Typhoid fever has a mortality rate of 10 to 14 percent in untreated cases, as mentioned earlier. If one substitutes the word "undiagnosed" for "untreated," the true dimensions of the problem become apparent. The following case illustrates the point:*   

The patient, a 22-year-old male, was admitted to the 9th Surgical Hospital on 31 August 1968, with a 2-week history of fever. On 9 September he was transferred to the 2d Surgical Hospital with fever, tachycardia, and right upper quadrant tenderness. On 13 September he was transferred to the 67th Evacuation Hospital with a persistent temperature of 103 0 F. Four days later, blood cultures were reported as positive for S. typhi.

The patient was apparently then started on colistin and later on chloramphenicol. By 21 September, he had developed overt gastrointestinal hemorrhage and perforation. The hematocrit was 23%. After transfusion, an exploratory laparotomy was performed on 24 September and a portion of the ileum was resected. One day later, a subtotal colectomy was done. The patient died on 28 September 1968. At postmortem, the stomach showed no areas of ulceration. What remained of the small and large bowel showed focal areas of hyperemia over the serosal surfaces. The mucosal surface of the small intestine was described as discolored and hemorrhagic. 

This case demonstrates that the longer diagnosis and treatment are delayed, the greater the possibility of perforation and hemorrhage. Once formed, these lesions are generally unaffected by antibiotics. Gastrointestinal hemor rhage and perforation account for 75 percent of all the deaths caused by typhoid fever (Boyd 1965, p.416).

Hemorrhage, like perforation, is rare before the 10th day of illness and, more importantly, hemorrhage and perforation in the antibiotic era may occur in afebrile patients who clinically are doing well. Osler (1935, pp.1-33) noted a 7-percent incidence of overt intestinal hemorrhage in the 23,721 cases he reported during the preantibiotic era. The incidence of overt hemorrhage has been


1 Dr. Samuel B. Formal: Personal records.


relatively uninfluenced in the antibiotic era (Woodward and Smadel 1964; Rowland 1961). Stuart and Pullen (1946) reported chemically detectable blood in the stool in 52 percent of their 360 patients. Obviously, small hemorrhages may go unnoticed. The larger ones may be preceded by abdominal pain, vomiting, and dizziness, progressing to overt shock. Prompt diagnosis and blood replacement therapy are important in lowering mortality.

The incidence of perforation reported is about 1.3 to 5.1 percent (Woodward and Smadel 1964, p. 150; Rowland 1961, p. 107).Many investigators believe that the incidence is not appreciably affected by treatment with chloramphenicol (Woodward and Smadel 1964, p.150; El Ramli 1950). The immediate cause of perforation, as of hemorrhage, is ulceration followed by necrosis. The onset of perforation may be either insidious or sudden. In sudden perforation, prodromal signs of increasing pain and hemorrhage are not invariably present. Abdominal pain, rigidity, vomiting, and rapidly progressive collapse occur. In the insidious type of perforation, there may be little pain and the signs and symptoms of generalized peritonitis may be absent or slow in appearing.     Typhoid fever patients are frequently apathetic and even obtunded. Abdomens are often mildly distended, white cell counts low, and temperatures elevated. A sudden drop in temperature may be seen following perforation, in some after a modest initial 1° to 2° rise. The white cell count may rise rapidly following perforation, going to 10,000/mm3 or 15,000/mm3 within a few hours. In patients who are being given high levels of antibiotics and steroids, the signs and symptoms may be markedly atypical or masked altogether.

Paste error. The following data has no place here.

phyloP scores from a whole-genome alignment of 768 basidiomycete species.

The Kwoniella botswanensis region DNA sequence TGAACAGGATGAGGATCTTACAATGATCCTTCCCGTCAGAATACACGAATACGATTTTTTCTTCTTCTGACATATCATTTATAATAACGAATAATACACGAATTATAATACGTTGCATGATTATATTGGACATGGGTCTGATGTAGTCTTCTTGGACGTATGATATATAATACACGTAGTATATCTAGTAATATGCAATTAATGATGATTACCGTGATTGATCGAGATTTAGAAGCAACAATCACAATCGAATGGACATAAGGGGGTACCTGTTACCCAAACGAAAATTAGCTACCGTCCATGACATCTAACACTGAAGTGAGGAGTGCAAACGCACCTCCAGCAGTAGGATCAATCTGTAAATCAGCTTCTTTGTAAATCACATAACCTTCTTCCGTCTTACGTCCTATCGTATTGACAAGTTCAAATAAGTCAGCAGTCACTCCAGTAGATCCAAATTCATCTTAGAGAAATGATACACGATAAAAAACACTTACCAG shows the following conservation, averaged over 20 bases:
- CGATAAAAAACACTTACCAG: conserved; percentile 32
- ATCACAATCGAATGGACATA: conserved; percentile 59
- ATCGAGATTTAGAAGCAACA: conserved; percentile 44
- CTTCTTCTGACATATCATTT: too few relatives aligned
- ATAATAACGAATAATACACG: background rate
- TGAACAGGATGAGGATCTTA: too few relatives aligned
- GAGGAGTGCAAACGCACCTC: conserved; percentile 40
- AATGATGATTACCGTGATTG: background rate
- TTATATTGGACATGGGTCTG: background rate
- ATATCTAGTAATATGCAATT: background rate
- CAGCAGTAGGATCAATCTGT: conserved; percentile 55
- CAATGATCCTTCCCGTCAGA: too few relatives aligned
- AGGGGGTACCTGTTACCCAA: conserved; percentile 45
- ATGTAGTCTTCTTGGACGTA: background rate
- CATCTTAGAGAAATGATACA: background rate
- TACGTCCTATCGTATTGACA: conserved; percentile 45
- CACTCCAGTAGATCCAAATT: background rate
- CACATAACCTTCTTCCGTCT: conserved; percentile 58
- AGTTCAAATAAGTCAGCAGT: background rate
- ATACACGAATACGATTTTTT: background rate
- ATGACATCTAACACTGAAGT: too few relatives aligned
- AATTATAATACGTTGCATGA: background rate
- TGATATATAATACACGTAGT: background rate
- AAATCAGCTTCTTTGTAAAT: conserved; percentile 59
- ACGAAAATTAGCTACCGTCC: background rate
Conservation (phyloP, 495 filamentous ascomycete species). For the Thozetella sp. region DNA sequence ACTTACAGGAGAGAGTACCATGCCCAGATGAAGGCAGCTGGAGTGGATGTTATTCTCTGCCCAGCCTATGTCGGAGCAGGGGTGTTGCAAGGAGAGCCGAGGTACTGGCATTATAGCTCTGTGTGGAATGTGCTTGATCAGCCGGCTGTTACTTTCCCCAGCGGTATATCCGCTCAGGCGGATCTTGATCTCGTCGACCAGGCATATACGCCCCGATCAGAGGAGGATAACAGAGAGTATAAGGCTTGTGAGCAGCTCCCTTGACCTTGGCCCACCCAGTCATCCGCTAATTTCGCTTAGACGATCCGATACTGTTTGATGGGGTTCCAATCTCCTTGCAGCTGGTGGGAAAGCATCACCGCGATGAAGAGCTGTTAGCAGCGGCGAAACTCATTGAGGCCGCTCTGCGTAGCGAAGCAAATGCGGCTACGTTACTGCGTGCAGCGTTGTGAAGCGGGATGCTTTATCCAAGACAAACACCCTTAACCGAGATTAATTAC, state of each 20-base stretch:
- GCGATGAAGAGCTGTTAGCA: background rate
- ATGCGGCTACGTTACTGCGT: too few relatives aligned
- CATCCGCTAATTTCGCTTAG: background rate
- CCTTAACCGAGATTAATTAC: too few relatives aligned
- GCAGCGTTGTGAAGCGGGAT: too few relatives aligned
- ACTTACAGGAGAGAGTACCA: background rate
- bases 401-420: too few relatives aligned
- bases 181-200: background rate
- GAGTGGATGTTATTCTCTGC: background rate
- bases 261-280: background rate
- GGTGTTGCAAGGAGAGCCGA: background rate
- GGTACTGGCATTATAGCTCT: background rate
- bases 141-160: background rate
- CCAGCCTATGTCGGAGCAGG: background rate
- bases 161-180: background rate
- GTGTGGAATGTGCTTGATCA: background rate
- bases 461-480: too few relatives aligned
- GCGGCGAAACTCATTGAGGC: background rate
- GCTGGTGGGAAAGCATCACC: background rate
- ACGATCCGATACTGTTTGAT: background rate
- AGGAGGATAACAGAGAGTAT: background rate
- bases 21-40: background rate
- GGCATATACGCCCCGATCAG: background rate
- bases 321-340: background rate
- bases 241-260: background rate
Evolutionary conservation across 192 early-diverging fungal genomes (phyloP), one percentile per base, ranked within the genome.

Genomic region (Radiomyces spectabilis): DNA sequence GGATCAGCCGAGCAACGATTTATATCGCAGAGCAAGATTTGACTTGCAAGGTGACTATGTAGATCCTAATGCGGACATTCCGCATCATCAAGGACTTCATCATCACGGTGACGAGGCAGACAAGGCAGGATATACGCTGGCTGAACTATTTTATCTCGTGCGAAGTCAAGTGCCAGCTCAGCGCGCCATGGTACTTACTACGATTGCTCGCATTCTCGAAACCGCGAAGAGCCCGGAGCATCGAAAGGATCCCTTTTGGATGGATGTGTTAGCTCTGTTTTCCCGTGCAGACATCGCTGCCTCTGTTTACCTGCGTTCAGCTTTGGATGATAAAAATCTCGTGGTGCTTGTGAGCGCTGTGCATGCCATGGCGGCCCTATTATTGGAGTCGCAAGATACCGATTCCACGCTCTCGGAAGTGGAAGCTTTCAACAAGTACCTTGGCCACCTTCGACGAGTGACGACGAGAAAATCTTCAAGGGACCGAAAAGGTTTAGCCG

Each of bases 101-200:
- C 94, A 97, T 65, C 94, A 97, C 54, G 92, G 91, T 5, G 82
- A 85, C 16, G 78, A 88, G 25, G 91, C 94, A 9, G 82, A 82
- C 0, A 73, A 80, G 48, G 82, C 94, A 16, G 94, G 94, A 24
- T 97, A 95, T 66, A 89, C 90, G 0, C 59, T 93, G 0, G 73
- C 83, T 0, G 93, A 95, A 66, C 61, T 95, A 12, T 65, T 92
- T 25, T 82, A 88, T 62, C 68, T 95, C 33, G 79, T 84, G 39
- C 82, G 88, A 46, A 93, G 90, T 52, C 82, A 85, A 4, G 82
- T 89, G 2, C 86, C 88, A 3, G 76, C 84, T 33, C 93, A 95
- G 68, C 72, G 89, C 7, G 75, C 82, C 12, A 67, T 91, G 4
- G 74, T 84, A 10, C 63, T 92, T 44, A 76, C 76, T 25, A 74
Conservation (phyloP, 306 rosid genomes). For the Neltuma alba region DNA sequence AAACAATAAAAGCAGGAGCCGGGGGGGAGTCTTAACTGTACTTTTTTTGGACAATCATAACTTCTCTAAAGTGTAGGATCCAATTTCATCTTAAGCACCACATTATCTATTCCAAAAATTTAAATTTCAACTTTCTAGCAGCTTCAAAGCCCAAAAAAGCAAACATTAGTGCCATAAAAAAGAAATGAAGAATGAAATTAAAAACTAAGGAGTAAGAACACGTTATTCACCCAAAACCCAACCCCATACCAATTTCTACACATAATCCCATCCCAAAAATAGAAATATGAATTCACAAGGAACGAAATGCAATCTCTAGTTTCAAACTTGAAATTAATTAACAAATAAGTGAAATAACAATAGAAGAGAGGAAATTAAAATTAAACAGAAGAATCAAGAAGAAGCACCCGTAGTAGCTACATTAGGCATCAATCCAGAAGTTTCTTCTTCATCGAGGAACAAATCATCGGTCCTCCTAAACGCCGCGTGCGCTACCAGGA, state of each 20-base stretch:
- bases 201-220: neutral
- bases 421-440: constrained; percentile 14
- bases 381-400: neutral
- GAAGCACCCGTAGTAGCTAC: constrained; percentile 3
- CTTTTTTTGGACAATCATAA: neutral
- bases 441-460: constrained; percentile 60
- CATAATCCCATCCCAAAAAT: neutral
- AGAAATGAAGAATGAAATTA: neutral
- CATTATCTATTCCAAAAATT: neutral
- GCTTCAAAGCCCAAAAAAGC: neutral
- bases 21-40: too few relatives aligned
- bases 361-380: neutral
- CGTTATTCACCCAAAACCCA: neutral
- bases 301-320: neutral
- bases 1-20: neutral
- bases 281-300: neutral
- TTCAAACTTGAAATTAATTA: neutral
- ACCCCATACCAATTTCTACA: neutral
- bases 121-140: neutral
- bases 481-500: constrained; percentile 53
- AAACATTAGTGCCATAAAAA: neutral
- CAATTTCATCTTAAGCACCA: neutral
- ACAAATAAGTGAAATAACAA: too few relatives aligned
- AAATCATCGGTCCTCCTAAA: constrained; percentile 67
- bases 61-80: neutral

The treatment of intestinal perforation in patients with typhoid fever has been debated for some time. There is classic disagreement between proponents of conservative medical management and aggressive surgical intervention. In the preantibiotic era, when perforation occurred, death was almost inevitable. However, Osler (1935, pp.18, 32) suggested that early diagnosis and surgery could save about one-third of patients who developed this otherwise fatal complication.   

Huckstep (1962, pp.187-95) in a 23-patient series, points out that 27 percent of 15 patients with intestinal perforation alone died following aggressive surgical management, while 13 percent of eight patients with peritonitis and probable perforation died with medical management alone. Medical management in the series consisted of gastric aspiration, large doses of chloramphenicol, careful monitoring and maintenance of electrolyte balance, and mild sedation as well as a high level of nursing care. Huckstep notes two important exceptions to conservative medical management. The first is when sudden perforation is seen in the convalescent patient within 6 hours of onset. The second is when perforation has led to complications, such as adhesions causing obstruction. In both of these exceptions, he advocates surgical intervention.